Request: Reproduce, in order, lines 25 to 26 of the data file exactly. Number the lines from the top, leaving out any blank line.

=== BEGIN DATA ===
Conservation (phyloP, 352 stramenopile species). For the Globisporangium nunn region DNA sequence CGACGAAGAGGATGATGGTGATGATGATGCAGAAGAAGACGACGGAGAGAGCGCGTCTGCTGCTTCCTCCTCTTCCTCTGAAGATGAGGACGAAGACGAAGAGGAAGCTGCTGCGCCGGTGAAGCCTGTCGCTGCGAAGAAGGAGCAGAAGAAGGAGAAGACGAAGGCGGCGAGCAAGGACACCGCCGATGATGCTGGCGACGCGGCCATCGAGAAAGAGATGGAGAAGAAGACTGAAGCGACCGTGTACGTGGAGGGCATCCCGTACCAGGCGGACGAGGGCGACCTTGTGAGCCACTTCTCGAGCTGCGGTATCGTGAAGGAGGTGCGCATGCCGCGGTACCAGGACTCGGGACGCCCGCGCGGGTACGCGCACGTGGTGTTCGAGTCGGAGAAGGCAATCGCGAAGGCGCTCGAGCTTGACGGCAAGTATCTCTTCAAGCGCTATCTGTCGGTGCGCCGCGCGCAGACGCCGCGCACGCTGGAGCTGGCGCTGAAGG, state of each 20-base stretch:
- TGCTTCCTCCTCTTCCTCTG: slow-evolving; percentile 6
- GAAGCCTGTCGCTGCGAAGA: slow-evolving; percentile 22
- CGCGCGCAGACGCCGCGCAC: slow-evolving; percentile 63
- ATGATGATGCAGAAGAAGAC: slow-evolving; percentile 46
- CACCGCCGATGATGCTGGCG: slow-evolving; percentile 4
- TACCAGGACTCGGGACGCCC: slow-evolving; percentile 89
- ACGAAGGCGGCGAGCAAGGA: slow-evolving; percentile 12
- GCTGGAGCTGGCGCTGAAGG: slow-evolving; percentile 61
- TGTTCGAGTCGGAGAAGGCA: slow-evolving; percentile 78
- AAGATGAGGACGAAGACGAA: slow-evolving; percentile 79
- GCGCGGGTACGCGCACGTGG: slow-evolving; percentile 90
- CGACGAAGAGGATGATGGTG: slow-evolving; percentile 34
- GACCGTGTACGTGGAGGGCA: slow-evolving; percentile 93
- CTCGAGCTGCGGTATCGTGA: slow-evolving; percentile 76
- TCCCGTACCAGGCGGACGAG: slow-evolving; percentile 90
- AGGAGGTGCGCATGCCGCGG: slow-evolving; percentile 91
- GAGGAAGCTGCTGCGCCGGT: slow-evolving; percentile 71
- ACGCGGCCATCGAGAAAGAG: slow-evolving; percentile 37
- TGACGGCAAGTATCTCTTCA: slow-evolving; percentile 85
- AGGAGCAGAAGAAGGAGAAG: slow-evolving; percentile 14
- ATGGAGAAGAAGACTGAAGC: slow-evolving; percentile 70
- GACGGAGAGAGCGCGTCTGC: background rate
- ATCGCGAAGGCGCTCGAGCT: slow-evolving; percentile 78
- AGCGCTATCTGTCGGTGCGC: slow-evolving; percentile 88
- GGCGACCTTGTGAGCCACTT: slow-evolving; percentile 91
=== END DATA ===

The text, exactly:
- AGCGCTATCTGTCGGTGCGC: slow-evolving; percentile 88
- GGCGACCTTGTGAGCCACTT: slow-evolving; percentile 91